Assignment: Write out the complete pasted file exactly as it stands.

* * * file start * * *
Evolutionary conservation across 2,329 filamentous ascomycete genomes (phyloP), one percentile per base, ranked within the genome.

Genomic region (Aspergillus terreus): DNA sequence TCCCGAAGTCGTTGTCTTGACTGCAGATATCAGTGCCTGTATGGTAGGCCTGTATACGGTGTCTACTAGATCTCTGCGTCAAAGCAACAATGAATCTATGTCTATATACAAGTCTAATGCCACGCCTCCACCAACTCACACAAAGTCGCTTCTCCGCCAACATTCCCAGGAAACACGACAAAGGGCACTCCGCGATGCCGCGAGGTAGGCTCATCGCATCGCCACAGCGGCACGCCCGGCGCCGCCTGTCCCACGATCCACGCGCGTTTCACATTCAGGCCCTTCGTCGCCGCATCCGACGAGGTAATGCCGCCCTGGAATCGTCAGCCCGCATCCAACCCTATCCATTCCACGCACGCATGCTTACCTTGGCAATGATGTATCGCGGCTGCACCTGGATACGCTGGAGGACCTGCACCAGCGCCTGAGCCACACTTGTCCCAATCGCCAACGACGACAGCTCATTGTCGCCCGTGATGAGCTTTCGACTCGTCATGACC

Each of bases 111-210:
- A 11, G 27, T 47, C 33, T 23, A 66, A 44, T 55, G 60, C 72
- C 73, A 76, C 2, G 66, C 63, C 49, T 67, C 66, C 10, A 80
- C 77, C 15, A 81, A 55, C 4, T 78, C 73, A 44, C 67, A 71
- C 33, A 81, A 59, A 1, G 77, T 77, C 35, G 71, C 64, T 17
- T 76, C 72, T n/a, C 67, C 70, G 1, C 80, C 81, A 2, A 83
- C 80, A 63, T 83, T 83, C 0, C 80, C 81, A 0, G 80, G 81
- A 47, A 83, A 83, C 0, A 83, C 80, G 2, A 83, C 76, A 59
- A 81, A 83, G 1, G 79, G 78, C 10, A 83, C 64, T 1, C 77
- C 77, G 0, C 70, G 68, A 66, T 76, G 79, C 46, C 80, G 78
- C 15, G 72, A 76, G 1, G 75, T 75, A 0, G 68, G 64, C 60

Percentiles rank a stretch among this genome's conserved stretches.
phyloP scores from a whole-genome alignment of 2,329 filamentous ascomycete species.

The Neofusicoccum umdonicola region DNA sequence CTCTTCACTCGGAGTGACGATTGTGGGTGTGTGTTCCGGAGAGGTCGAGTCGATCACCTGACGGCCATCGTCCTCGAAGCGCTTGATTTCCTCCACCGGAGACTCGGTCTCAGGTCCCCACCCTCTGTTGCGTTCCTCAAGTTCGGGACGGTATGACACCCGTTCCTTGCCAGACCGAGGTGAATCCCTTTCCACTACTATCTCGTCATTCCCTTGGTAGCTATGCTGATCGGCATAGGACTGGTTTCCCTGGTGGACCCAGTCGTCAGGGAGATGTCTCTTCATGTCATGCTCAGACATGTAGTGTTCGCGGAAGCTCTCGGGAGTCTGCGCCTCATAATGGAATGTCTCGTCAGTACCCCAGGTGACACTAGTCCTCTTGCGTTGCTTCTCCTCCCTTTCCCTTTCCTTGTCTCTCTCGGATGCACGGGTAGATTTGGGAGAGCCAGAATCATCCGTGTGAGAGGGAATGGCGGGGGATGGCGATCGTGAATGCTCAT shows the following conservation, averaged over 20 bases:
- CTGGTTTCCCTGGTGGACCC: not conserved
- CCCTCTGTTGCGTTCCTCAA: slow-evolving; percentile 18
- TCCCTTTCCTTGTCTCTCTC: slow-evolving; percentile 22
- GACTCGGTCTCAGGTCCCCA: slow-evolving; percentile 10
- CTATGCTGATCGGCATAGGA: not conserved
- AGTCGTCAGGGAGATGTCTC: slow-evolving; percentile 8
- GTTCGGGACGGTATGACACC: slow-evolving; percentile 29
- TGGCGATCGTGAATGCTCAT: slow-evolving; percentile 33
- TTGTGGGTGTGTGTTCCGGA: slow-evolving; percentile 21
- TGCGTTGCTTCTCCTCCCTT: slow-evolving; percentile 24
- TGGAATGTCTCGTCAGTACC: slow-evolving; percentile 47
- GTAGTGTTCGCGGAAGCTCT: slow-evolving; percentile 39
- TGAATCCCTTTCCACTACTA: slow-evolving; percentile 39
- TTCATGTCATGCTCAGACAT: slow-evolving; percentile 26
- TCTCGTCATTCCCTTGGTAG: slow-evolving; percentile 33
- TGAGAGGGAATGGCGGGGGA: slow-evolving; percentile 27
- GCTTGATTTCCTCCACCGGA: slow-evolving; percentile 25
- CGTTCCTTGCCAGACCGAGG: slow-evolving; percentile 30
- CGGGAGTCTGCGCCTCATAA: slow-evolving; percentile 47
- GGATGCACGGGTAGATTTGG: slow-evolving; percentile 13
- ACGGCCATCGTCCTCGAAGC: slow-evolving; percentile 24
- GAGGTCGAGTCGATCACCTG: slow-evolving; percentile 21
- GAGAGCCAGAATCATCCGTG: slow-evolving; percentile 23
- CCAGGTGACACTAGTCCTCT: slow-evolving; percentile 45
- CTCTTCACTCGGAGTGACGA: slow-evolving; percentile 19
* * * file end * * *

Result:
Evolutionary conservation across 2,329 filamentous ascomycete genomes (phyloP), one percentile per base, ranked within the genome.

Genomic region (Aspergillus terreus): DNA sequence TCCCGAAGTCGTTGTCTTGACTGCAGATATCAGTGCCTGTATGGTAGGCCTGTATACGGTGTCTACTAGATCTCTGCGTCAAAGCAACAATGAATCTATGTCTATATACAAGTCTAATGCCACGCCTCCACCAACTCACACAAAGTCGCTTCTCCGCCAACATTCCCAGGAAACACGACAAAGGGCACTCCGCGATGCCGCGAGGTAGGCTCATCGCATCGCCACAGCGGCACGCCCGGCGCCGCCTGTCCCACGATCCACGCGCGTTTCACATTCAGGCCCTTCGTCGCCGCATCCGACGAGGTAATGCCGCCCTGGAATCGTCAGCCCGCATCCAACCCTATCCATTCCACGCACGCATGCTTACCTTGGCAATGATGTATCGCGGCTGCACCTGGATACGCTGGAGGACCTGCACCAGCGCCTGAGCCACACTTGTCCCAATCGCCAACGACGACAGCTCATTGTCGCCCGTGATGAGCTTTCGACTCGTCATGACC

Each of bases 111-210:
- A 11, G 27, T 47, C 33, T 23, A 66, A 44, T 55, G 60, C 72
- C 73, A 76, C 2, G 66, C 63, C 49, T 67, C 66, C 10, A 80
- C 77, C 15, A 81, A 55, C 4, T 78, C 73, A 44, C 67, A 71
- C 33, A 81, A 59, A 1, G 77, T 77, C 35, G 71, C 64, T 17
- T 76, C 72, T n/a, C 67, C 70, G 1, C 80, C 81, A 2, A 83
- C 80, A 63, T 83, T 83, C 0, C 80, C 81, A 0, G 80, G 81
- A 47, A 83, A 83, C 0, A 83, C 80, G 2, A 83, C 76, A 59
- A 81, A 83, G 1, G 79, G 78, C 10, A 83, C 64, T 1, C 77
- C 77, G 0, C 70, G 68, A 66, T 76, G 79, C 46, C 80, G 78
- C 15, G 72, A 76, G 1, G 75, T 75, A 0, G 68, G 64, C 60

Percentiles rank a stretch among this genome's conserved stretches.
phyloP scores from a whole-genome alignment of 2,329 filamentous ascomycete species.

The Neofusicoccum umdonicola region DNA sequence CTCTTCACTCGGAGTGACGATTGTGGGTGTGTGTTCCGGAGAGGTCGAGTCGATCACCTGACGGCCATCGTCCTCGAAGCGCTTGATTTCCTCCACCGGAGACTCGGTCTCAGGTCCCCACCCTCTGTTGCGTTCCTCAAGTTCGGGACGGTATGACACCCGTTCCTTGCCAGACCGAGGTGAATCCCTTTCCACTACTATCTCGTCATTCCCTTGGTAGCTATGCTGATCGGCATAGGACTGGTTTCCCTGGTGGACCCAGTCGTCAGGGAGATGTCTCTTCATGTCATGCTCAGACATGTAGTGTTCGCGGAAGCTCTCGGGAGTCTGCGCCTCATAATGGAATGTCTCGTCAGTACCCCAGGTGACACTAGTCCTCTTGCGTTGCTTCTCCTCCCTTTCCCTTTCCTTGTCTCTCTCGGATGCACGGGTAGATTTGGGAGAGCCAGAATCATCCGTGTGAGAGGGAATGGCGGGGGATGGCGATCGTGAATGCTCAT shows the following conservation, averaged over 20 bases:
- CTGGTTTCCCTGGTGGACCC: not conserved
- CCCTCTGTTGCGTTCCTCAA: slow-evolving; percentile 18
- TCCCTTTCCTTGTCTCTCTC: slow-evolving; percentile 22
- GACTCGGTCTCAGGTCCCCA: slow-evolving; percentile 10
- CTATGCTGATCGGCATAGGA: not conserved
- AGTCGTCAGGGAGATGTCTC: slow-evolving; percentile 8
- GTTCGGGACGGTATGACACC: slow-evolving; percentile 29
- TGGCGATCGTGAATGCTCAT: slow-evolving; percentile 33
- TTGTGGGTGTGTGTTCCGGA: slow-evolving; percentile 21
- TGCGTTGCTTCTCCTCCCTT: slow-evolving; percentile 24
- TGGAATGTCTCGTCAGTACC: slow-evolving; percentile 47
- GTAGTGTTCGCGGAAGCTCT: slow-evolving; percentile 39
- TGAATCCCTTTCCACTACTA: slow-evolving; percentile 39
- TTCATGTCATGCTCAGACAT: slow-evolving; percentile 26
- TCTCGTCATTCCCTTGGTAG: slow-evolving; percentile 33
- TGAGAGGGAATGGCGGGGGA: slow-evolving; percentile 27
- GCTTGATTTCCTCCACCGGA: slow-evolving; percentile 25
- CGTTCCTTGCCAGACCGAGG: slow-evolving; percentile 30
- CGGGAGTCTGCGCCTCATAA: slow-evolving; percentile 47
- GGATGCACGGGTAGATTTGG: slow-evolving; percentile 13
- ACGGCCATCGTCCTCGAAGC: slow-evolving; percentile 24
- GAGGTCGAGTCGATCACCTG: slow-evolving; percentile 21
- GAGAGCCAGAATCATCCGTG: slow-evolving; percentile 23
- CCAGGTGACACTAGTCCTCT: slow-evolving; percentile 45
- CTCTTCACTCGGAGTGACGA: slow-evolving; percentile 19